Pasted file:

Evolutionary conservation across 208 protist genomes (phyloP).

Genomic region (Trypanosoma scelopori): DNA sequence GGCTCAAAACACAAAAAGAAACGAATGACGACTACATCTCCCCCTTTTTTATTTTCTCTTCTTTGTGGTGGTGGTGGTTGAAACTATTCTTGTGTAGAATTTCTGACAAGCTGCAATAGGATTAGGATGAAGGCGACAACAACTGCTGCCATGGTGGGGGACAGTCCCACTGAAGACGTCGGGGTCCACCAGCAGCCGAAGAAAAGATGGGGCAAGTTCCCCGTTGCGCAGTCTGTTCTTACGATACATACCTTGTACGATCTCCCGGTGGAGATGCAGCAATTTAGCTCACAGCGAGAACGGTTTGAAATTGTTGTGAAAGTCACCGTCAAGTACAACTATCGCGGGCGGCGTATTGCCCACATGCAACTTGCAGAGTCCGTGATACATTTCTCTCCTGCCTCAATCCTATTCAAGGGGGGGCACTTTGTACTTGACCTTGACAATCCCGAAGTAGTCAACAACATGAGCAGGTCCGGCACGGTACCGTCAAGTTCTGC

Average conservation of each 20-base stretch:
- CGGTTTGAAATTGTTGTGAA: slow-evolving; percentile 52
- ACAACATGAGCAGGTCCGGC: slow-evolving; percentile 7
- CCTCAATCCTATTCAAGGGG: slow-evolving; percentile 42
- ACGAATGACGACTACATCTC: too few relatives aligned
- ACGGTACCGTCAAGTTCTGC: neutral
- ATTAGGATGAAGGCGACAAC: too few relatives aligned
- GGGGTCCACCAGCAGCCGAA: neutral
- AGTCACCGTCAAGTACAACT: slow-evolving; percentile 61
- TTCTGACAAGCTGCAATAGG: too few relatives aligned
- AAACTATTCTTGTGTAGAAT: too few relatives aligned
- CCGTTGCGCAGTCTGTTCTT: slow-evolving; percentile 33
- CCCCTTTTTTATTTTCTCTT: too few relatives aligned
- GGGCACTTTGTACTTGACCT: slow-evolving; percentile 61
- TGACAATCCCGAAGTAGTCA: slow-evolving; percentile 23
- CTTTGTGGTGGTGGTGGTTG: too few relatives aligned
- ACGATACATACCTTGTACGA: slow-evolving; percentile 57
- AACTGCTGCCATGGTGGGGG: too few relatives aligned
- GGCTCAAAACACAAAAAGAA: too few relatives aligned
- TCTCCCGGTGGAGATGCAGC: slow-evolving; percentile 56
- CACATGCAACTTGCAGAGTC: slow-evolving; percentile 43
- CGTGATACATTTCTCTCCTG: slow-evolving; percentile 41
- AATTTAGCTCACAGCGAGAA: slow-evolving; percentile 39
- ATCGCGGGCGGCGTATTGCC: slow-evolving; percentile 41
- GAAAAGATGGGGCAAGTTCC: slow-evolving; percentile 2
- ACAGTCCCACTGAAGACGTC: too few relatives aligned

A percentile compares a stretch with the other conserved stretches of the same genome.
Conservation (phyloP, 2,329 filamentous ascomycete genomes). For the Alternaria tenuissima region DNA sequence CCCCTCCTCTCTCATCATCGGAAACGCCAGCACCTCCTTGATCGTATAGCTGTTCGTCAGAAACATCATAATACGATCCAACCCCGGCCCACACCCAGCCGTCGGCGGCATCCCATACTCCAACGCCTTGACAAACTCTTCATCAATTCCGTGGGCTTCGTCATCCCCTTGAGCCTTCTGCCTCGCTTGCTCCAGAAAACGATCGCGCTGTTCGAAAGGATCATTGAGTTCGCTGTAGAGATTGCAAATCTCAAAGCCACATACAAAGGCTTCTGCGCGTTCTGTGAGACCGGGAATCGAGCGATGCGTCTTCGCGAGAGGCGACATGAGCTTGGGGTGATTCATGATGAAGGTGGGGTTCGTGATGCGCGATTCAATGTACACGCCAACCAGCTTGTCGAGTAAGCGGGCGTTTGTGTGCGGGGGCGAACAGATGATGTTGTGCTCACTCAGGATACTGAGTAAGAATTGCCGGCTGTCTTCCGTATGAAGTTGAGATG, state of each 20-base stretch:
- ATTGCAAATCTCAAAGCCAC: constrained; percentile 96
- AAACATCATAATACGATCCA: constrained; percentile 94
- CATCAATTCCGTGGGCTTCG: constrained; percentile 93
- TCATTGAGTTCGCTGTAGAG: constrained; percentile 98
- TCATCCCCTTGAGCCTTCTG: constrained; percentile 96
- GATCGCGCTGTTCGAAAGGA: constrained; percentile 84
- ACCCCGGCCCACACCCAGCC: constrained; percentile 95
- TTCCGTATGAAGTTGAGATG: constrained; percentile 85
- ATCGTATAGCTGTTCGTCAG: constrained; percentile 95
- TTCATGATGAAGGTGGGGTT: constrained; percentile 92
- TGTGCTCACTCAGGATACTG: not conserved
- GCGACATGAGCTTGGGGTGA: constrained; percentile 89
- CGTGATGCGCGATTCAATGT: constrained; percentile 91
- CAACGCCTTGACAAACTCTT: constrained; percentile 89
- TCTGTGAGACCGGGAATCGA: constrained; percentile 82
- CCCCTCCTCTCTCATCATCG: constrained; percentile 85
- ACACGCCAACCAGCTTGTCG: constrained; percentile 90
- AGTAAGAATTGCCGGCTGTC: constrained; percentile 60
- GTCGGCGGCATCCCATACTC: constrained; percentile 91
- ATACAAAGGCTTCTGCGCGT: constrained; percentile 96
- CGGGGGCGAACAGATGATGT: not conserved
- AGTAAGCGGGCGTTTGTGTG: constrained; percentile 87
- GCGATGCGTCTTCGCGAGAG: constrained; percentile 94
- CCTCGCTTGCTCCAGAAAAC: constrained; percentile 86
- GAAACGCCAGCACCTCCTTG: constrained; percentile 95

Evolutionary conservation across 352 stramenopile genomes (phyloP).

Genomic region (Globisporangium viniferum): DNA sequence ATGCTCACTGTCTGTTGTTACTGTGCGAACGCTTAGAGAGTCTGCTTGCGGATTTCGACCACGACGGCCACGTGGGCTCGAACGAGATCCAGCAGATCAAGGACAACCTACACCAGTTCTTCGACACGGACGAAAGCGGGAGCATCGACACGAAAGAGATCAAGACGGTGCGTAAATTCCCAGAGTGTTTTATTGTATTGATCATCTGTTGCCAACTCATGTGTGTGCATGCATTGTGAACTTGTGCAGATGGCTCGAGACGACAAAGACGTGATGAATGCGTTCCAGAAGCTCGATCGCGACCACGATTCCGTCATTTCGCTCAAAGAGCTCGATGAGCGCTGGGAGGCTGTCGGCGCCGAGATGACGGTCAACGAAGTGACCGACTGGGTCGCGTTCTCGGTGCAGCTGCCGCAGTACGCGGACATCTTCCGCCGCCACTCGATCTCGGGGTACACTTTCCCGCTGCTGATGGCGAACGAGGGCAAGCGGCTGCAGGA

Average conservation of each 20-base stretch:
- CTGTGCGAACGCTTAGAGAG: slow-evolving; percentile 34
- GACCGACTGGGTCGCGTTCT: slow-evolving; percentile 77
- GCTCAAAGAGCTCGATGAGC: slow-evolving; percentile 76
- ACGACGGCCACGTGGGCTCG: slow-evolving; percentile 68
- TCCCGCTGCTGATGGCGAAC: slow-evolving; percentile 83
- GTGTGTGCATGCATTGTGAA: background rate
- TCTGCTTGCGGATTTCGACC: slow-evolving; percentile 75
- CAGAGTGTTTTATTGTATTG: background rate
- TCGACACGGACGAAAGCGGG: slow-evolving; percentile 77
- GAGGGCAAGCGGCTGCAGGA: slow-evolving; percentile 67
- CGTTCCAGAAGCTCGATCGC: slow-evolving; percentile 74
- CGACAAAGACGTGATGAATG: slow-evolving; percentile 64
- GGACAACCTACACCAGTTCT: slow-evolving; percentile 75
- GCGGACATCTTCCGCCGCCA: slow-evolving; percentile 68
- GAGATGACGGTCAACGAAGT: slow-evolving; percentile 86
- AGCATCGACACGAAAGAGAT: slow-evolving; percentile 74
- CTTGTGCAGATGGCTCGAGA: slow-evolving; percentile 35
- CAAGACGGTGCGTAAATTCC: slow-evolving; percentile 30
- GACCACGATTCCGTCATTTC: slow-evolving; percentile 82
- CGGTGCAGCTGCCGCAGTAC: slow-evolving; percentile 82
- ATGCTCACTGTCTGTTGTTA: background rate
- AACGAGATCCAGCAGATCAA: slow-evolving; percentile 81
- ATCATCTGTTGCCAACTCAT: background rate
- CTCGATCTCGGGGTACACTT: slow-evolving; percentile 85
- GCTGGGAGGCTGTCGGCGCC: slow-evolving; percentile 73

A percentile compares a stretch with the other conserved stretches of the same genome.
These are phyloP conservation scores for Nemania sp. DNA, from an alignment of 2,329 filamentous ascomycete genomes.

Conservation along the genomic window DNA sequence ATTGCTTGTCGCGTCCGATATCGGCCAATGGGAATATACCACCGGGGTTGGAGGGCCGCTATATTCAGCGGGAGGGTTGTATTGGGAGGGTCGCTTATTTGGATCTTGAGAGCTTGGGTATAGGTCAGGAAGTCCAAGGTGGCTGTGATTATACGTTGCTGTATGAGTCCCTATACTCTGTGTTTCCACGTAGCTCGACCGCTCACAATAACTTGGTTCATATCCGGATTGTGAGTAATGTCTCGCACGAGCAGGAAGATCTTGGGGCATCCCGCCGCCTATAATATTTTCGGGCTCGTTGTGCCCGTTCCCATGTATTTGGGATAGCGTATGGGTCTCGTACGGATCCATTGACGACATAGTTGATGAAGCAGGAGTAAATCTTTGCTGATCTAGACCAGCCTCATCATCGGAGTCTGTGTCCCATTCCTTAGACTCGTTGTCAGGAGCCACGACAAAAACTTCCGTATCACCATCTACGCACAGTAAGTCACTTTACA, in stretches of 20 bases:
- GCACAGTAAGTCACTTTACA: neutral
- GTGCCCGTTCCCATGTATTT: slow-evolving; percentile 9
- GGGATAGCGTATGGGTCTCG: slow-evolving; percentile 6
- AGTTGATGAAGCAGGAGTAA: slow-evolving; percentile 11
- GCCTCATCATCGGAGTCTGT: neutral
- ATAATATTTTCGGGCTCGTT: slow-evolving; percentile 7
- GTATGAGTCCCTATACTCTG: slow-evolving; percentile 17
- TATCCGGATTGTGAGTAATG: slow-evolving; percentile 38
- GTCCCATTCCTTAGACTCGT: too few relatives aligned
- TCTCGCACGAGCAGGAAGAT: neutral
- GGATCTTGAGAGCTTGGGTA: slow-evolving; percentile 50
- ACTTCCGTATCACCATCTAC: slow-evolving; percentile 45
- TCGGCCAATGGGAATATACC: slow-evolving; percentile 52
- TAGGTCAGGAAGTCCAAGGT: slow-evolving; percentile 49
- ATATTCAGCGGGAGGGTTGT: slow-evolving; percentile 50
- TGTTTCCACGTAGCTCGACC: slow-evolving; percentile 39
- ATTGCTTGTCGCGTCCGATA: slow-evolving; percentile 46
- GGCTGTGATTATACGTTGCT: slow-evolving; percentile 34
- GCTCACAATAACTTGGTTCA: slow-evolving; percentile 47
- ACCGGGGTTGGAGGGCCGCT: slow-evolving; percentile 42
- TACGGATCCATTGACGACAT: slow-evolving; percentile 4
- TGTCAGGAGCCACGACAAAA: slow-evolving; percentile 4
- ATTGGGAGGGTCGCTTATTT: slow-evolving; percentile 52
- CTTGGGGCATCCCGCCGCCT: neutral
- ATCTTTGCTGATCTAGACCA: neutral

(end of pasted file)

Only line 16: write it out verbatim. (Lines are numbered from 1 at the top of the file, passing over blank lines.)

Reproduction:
- GGGCACTTTGTACTTGACCT: slow-evolving; percentile 61